Shabbat Parashat Matot-Masei| 5764
Objections to Building on the Roof - Condensed from Piskei Din Rabbani’im XIV, pp. 161-169
Case: The defendant (=def) owns two out of the four apartments in an apartment building. He wants to build on half of the roof (his proportional part) two apartments to rent out to tenants. The plaintiffs (=pl) own the other apartments and claim that they will be damaged by the building project in a few ways. Primarily, they feel that the presence of additional dwellers in the building will create more noise and other unpleasant phenomena. They also claim that during the building process, they will be further affected by noise and dirt.
Ruling: Regarding the matter of additional dwellers in a joint area, we have the following precedent in the Shulchan Aruch. If one adds an attic on top of his house, he may not open up an entrance directly into the courtyard that is shared with neighbors (chatzer), because it increases the number of people who use the area (Choshen Mishpat 154:1). However, the implication is that one could make that type of addition if the entrance is to a mavoy (a more public joint area, which is more similar to our streets). This is implied by the fact that only opening up a business that attracts a large number of people from the general public is prohibited in a mavoy (see ibid. 156:1).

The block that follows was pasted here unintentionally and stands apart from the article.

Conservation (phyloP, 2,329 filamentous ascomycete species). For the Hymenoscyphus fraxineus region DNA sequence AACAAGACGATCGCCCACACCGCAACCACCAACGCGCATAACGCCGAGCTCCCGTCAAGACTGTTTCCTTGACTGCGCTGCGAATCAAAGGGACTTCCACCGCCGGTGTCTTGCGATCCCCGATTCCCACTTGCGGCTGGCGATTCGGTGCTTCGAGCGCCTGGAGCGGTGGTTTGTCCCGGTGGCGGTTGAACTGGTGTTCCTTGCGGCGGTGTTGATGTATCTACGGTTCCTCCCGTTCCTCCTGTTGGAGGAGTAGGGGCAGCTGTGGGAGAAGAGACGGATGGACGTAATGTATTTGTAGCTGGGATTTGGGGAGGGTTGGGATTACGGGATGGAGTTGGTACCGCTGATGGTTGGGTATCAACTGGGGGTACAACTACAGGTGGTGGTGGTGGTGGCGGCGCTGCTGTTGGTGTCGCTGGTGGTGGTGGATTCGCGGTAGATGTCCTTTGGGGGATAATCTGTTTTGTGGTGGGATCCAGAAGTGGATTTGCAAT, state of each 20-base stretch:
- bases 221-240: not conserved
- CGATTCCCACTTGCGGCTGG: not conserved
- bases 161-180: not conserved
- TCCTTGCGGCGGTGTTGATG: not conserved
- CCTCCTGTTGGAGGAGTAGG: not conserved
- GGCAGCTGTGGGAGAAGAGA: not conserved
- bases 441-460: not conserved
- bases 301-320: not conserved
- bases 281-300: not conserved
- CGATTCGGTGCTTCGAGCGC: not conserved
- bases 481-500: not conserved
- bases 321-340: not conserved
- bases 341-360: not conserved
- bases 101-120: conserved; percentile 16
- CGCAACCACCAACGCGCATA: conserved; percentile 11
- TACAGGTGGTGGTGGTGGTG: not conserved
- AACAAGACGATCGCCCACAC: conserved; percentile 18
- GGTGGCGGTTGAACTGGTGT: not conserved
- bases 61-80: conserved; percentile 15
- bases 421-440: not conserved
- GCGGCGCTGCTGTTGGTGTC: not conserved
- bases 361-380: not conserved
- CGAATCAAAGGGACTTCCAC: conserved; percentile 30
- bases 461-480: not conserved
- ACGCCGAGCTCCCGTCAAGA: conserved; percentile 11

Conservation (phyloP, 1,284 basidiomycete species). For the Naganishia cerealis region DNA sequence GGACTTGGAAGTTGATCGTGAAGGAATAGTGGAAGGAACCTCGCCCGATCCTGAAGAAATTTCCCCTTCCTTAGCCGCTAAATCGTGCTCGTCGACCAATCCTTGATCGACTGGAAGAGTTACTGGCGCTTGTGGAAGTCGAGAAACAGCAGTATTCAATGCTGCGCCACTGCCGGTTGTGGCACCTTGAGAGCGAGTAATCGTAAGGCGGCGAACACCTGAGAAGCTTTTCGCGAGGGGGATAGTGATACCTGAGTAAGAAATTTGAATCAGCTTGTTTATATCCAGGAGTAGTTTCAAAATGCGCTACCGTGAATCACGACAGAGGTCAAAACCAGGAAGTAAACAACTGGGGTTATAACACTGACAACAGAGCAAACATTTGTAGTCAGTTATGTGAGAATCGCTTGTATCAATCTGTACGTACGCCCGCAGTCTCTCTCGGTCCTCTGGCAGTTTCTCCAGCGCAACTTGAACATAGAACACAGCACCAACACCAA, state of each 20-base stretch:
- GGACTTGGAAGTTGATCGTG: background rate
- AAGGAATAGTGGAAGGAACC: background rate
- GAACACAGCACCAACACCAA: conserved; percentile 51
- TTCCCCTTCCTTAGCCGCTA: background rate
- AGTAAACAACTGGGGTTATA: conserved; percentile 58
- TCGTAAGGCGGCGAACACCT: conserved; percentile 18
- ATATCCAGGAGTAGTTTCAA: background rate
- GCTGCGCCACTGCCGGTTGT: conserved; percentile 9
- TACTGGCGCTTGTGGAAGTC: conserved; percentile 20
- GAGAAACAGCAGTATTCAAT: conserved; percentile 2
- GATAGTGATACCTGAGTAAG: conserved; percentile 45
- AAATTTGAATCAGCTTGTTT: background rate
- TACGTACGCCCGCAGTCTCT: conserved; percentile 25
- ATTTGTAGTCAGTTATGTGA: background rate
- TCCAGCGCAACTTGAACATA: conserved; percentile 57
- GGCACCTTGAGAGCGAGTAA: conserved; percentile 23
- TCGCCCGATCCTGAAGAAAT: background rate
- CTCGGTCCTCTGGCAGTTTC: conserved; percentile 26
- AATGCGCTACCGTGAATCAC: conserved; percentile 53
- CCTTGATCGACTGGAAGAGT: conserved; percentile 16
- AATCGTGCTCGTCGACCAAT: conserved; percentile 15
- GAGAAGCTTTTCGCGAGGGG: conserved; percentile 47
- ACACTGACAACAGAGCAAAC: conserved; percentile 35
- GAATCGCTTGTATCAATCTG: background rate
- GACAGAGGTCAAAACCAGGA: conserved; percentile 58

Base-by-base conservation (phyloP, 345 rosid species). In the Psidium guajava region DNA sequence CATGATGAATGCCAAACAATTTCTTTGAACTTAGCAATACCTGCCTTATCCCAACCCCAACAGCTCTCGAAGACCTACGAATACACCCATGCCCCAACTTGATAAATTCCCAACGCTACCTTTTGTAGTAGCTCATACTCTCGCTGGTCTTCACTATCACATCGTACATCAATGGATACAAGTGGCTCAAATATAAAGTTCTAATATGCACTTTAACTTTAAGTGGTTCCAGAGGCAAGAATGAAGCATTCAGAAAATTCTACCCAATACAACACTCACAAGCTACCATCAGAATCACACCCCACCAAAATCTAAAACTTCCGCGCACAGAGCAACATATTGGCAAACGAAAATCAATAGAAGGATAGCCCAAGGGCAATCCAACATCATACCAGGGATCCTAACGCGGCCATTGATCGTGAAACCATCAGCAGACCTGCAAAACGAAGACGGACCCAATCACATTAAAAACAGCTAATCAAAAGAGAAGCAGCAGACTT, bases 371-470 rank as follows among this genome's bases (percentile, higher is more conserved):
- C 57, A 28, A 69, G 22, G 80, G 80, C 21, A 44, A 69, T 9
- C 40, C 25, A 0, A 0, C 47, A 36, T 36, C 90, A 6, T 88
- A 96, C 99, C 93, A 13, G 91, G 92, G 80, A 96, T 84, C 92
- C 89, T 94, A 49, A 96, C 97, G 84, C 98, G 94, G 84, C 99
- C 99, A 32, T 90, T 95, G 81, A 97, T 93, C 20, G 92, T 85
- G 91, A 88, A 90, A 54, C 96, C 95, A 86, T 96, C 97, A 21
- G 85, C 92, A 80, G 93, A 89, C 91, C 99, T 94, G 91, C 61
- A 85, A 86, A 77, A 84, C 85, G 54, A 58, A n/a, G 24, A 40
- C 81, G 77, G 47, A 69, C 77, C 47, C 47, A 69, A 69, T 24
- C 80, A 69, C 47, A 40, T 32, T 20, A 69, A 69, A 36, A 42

The difference is based on the uses of a chatzer and mavoy in classical times. Homeowners did a significant amount of household work in their chatzerot. Thus, in a chatzer, privacy and peace of mind would be significantly compromised by the addition of people sharing the area. However, a mavoy wasmoreof a thoroughfare that did not require the same level of privacy, and only a large change in the numbers was significant.
In our case, the use of the joint areas of the apartment consists primarily of passing through the staircase. Additional people do not significantly affect the matter of privacy. One must note that not any claimed nuisance meets the threshold of grounds for an enforceable objection (see one example in Rama 156:2).
Additionally, when def bought his apartments, no stipulation was made that he would be limited in what he could use his property for. Since it is standard procedure for people to build on their roofs in order to maximize the value of their plot of land, pl should not be able to withhold that valuable asset without more significant objections. As long as the matter is legal from the perspective of the municipality, def has a right to build.
As it is possible that damages will be caused during the time of building and conditions in their apartments may be compromised at that time, we require def to make the following arrangements. He must make appropriate financial guarantees for payment in the case of damages. He must also be prepared to provide reasonable, alternative accommodations for pl during the time of construction, if they so desire.
Next week we hope to bring the minority opinion and the appeal of the ruling.
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